Kazakhstani President Kassym-Jomart Tokayev emphasized the importance of nuclear energy last week but said the country would not rush to launch a nuclear power plant.
At the same time, the head of the country urged the energy officials not to shelve the issue.
“The entire developed world relies on nuclear power. Phobias are out of place here. However, it is necessary to carry out persistent explanatory activities among the people. We will not be rushing with the nuclear power plants construction, but we should not be late with this matter,” President Tokayev said on May 26.
Neighboring Russia has long been offering to help the Kazakhstanis launch a nuclear power plant. As part of his meeting with Kassym-Jomart Tokayev in April 2019, President Vladimir Putin said Russia was ready to build a nuclear power plant in Kazakhstan using Russian technology. A few months later, Kazakhstan’s president noted that the decision to construct the plant would be made based on the opinion of the country’s residents.
Last year, Kazakhstan’s energy minister Nurlan Nogayev said the country was not considering the construction of the nuclear facility due to the surplus electricity production.
Kazakhstan is a leading uranium producer, holding about 12 percent of the world’s recoverable uranium resources. But none of it has been used to generate electricity for decades.
The government of Central Asia’s largest country joined the global nonproliferation initiative following the collapse of the USSR in 1991 and, among others, shut down a single nuclear power reactor launched in 1973 for electricity production and desalination.
Since Kazakhstan does not yet have its own nuclear power generation facilities, its uranium is fully exported and sold as raw material, namely uranium dioxide – a black, radioactive, crystalline powder. Along with the United States, the list of importers of Kazakhstani uranium includes China, France, India, Canada and Ukraine. The country also homes the world’s first LEU (low-enriched uranium) bank that can fit up to 90 metric tons of LEU, suitable for making fuel to feed a light-water nuclear reactor. The bank ensures deliveries of nuclear fuel to different countries in case of violation of the existing mechanisms of supplies.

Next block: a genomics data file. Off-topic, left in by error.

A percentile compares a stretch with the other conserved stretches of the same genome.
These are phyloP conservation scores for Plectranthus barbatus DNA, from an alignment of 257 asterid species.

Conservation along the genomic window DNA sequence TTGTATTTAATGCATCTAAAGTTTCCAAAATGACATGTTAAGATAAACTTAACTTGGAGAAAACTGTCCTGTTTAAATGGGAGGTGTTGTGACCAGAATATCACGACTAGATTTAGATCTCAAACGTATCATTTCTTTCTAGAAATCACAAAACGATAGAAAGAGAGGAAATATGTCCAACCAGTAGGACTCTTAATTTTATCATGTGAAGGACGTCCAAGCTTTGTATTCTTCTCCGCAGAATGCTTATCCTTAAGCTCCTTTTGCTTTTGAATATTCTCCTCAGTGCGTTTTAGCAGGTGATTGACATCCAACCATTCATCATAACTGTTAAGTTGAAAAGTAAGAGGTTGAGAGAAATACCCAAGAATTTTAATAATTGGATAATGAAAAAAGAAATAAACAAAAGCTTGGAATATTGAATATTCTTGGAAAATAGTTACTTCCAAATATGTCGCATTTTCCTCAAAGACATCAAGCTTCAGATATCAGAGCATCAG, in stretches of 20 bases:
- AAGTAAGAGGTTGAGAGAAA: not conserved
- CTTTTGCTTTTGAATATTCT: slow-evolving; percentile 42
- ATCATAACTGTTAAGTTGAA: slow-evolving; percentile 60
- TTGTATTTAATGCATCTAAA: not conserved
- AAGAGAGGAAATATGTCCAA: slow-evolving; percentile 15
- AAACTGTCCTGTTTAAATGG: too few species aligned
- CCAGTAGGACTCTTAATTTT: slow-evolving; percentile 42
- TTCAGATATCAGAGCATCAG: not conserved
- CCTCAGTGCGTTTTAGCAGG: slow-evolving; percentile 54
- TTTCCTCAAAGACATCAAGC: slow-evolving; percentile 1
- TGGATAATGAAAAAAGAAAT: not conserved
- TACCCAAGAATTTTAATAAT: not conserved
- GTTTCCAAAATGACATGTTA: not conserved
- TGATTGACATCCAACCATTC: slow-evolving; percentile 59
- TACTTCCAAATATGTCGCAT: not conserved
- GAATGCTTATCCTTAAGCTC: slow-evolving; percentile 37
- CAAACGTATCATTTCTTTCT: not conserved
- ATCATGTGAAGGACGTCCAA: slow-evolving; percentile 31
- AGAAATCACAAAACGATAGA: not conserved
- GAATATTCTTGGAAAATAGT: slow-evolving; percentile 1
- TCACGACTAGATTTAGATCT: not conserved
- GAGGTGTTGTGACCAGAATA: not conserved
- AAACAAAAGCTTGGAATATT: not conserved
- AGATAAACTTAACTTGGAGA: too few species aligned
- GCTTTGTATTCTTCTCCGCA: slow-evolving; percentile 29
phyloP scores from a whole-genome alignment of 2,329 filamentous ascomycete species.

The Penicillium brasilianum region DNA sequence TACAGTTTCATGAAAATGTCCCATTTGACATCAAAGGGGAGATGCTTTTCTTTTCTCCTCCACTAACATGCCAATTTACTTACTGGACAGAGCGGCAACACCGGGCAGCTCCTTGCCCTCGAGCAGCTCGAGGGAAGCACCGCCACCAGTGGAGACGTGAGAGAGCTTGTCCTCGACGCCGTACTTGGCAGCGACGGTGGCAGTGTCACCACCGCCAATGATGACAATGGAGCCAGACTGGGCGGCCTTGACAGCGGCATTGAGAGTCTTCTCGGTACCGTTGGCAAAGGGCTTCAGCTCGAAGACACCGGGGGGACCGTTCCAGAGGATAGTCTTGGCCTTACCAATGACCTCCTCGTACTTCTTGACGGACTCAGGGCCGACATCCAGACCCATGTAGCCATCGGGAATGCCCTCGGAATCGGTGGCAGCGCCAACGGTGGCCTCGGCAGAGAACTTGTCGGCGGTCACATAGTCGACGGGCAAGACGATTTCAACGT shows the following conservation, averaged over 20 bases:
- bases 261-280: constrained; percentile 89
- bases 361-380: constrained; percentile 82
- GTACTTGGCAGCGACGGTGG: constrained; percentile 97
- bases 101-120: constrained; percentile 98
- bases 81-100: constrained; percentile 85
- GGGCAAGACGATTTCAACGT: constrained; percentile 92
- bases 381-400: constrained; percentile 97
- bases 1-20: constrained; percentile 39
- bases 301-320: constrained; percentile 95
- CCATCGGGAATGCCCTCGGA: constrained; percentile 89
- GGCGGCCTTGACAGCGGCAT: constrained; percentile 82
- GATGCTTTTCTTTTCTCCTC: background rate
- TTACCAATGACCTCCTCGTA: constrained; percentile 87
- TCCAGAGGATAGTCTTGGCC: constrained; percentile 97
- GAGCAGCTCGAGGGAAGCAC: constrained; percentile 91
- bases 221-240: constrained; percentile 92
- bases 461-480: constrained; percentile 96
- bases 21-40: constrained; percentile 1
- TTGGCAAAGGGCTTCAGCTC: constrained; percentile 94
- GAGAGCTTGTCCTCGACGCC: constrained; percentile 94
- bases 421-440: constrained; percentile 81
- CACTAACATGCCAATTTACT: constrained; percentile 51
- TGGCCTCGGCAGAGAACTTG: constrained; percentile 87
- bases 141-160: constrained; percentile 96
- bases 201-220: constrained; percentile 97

Meanwhile, Kazakhstanis have been discussing the construction of a nuclear power plant since 1997, and many oppose this initiative.
Zhanibek Baidulla, an energy expert from Kazakhstan, believes the roots of why locals are worried about the possible launch of the nuclear facility in the country go back to the Soviet era.
“The people of Kazakhstan pay special attention to the problem of nuclear disasters since the experience of the Semipalatinsk test site as the largest disaster in terms of scale left a deep wound in the Kazakh society. This plays an important role in the formation of fears and public distrust of nuclear energy technologies in the region,” he said in an interview with Kazinform on Sunday.
The Semipalatinsk nuclear test site, better known as “The Polygon” and located in eastern Kazakhstan, was the primary testing venue for the USSR’s nuclear weapons. The Soviet Union conducted 456 nuclear tests at Semipalatinsk from 1949 until 1989. In 1991, former president Nursultan Nazarbayev closed down the venue. People living near the facility were exposed not only to acute bursts but also to low doses of radiation over the course of decades.